The world of bugs is both odd and fascinating. Did you know that night butterflies have ears on their wings so they can avoid bats? Were you aware that slugs have four noses? What about the fact that Giant Water Bugs deserve the ‘Dad of the Year’ award? We say this because it’s male Water Bugs that carry their eggs not the mama who laid them.
Most of the 3000 insects on this earth just lay their eggs and leave them. However, the female Pill Bugs and Female Wolf Spiders take their mothering roles seriously. They carry their egg sacs and later their hatchlings until the youngsters can make it on their own. For Giant Water Bugs, it’s the male that takes on the parenting role.
I know. At this point, some of you are dying to say that these three creatures fall into different classes and are not related. It’s true that the pillbug is a crustacean and the wolf spider an arachnid. However, since most people like to lump them together as creepy-crawlies and call them ‘bugs,’ we will too.
Pillbugs Carry Their Eggs
The female pill bug or roly-poly is a very distant cousin of the land crab. If you look at the tiny creatures, you find that they have overlapping plates that serve as their exoskeleton. The thoracic plates on the female come together to form a marsupium or pouch. Often there are as many as 200 eggs in that pouch. Some species of pill bug breed only one time a year but most of them produce two or more ‘litters’ of little ones.
The eggs hatch inside the marsupium after 1-2 months. Despite the crowding, the youngsters remain inside for another 1-2 months before leaving to explore the world on their own.
A large number of people fear spiders and the wolf spider gives a whole new meaning to the term ‘scary mama.’ Nobody wants to mess with these fierce looking creatures, especially when they have hundreds of mini look-alikes clinging to their back.
The wolf spider is one of our three bugs that carry their eggs. First, they spin a sac with their spinnerets and attach it to their abdomen. Then, they lay their eggs inside the sac to keep them protected. Her egg sac often holds up to 1000 eggs at a time. Mama spider not only carries the sac around but she also has to keep it up off the floor. She protects the eggs from above with her body and from below with her strong legs.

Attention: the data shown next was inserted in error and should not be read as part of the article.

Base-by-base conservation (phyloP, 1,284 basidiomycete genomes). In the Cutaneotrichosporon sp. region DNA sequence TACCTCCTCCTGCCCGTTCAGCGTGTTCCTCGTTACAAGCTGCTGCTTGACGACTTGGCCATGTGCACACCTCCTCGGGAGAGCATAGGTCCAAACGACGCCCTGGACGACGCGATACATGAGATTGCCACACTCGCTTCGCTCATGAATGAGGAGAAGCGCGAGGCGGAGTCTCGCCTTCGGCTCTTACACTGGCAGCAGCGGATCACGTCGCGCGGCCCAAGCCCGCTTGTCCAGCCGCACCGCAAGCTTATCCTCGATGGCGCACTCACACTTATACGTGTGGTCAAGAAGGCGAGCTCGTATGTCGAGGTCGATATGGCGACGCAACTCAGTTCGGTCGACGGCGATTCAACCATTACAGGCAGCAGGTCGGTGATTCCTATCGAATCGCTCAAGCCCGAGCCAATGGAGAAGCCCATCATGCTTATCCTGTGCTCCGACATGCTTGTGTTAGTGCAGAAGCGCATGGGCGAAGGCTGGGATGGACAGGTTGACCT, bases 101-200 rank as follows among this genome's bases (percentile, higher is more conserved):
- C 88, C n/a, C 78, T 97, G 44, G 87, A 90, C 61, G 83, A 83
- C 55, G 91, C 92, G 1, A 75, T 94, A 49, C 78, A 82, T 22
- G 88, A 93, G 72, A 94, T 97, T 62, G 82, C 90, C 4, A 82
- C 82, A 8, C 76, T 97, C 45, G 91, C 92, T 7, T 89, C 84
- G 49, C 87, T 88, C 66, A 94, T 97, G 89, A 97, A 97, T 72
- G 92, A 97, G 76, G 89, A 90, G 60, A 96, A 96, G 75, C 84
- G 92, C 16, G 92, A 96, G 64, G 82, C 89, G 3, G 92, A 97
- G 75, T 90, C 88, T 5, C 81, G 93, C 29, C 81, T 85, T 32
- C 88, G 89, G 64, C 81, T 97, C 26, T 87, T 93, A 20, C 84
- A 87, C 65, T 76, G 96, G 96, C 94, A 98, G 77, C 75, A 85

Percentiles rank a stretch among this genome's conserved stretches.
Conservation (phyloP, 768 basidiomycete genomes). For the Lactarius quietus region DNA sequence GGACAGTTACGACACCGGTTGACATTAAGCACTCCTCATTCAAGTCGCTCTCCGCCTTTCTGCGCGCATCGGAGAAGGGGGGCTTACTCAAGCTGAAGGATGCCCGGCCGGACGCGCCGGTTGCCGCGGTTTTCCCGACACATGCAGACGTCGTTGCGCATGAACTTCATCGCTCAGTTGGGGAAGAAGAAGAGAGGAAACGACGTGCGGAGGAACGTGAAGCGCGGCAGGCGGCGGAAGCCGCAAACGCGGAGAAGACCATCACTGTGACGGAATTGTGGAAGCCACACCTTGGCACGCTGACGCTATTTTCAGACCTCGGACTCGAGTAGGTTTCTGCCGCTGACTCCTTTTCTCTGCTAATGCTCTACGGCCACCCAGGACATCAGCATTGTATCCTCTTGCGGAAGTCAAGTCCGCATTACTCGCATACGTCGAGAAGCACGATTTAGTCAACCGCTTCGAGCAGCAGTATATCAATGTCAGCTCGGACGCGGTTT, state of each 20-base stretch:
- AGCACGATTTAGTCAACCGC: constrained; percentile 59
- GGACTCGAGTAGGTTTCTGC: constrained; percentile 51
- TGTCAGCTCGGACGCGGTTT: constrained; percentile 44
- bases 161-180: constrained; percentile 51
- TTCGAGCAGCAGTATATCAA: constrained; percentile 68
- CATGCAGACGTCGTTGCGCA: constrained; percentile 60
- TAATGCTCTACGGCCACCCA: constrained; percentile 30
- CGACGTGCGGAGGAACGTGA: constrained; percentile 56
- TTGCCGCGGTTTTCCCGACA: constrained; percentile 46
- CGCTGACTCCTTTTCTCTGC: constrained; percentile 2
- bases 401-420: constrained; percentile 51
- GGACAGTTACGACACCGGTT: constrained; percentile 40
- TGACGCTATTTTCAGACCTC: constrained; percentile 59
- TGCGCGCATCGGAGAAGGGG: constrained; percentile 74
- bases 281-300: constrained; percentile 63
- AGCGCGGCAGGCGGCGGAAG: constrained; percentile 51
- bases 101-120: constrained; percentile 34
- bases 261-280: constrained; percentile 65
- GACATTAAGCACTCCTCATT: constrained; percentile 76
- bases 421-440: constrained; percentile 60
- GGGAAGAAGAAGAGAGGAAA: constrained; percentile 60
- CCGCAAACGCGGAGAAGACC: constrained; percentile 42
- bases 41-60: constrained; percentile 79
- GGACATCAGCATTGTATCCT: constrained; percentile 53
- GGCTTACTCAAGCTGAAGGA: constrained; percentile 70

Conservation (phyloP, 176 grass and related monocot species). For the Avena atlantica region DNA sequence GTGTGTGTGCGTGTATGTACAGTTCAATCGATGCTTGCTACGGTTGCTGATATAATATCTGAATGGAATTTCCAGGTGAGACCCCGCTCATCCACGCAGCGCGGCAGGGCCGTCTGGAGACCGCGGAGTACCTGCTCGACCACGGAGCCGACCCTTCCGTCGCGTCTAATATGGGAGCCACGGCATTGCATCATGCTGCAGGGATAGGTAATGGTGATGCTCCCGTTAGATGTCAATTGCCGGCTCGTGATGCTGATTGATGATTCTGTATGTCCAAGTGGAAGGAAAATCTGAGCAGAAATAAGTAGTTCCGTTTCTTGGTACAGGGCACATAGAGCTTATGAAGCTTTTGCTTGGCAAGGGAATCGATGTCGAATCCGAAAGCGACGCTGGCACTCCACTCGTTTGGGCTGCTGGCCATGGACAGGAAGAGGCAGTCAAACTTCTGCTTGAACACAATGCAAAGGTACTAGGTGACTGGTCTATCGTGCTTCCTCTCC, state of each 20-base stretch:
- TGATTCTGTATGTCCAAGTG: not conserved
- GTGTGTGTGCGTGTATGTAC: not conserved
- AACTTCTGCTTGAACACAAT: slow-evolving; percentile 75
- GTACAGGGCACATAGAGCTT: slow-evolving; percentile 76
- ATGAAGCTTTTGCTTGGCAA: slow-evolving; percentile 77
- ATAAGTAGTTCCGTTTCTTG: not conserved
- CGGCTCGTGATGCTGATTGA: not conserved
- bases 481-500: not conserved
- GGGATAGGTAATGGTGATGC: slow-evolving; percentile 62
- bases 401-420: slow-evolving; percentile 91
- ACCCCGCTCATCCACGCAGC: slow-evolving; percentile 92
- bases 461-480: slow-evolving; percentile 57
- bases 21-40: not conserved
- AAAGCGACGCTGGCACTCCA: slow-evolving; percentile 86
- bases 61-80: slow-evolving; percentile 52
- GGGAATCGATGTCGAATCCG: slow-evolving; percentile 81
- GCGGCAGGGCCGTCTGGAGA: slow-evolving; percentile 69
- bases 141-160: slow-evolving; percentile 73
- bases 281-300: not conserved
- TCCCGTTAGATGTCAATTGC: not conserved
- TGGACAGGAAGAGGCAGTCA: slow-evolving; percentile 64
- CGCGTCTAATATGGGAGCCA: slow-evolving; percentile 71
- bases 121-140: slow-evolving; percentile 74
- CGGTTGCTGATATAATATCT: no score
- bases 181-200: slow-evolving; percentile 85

Similar to the pillbug, the wolf spider continues to care for her brood after it hatches. The spiderlings will cling to mama’s back and share her food until they have grown big enough to venture out on their own. Predators find it hard to see the small arachnids camouflaged on the female spider.
Water Bugs That Carry Their Eggs
Most women would agree that a man who helps with the kids is worth his weight in gold. Apparently, female water bugs think so too. It’s male water bugs that carry their eggs while the females carry on with their everyday lives. After mating, the female Appasus water bug lays its eggs on the back of the male and attaches them with a glue-like substance. That’s where they stay until they hatch a couple of weeks later.
Entomologists like to study these unique insects. For instance, they found that lady water bugs find egg-toting males so desirable that they actively choose male bugs already tending eggs over ones who haven’t yet committed to a relationship. Once the eggs hatch and the male is eggless, he finds it hard to attract new females and pretty much has to wait until they have no other choices.
Related families of water bugs handle things a bit differently. The female lays the eggs on some vegetation and the male guards the future generation until they hatch. These types of water bugs are real ‘stay at home dads.’ Regardless, if you are a male water bug you are going to be doing most of the parenting. So whether it’s the Giant Water Bugs that carry their eggs or smaller water bugs that stay at home, they both definitely deserve ‘Insect Dad of the Year” award.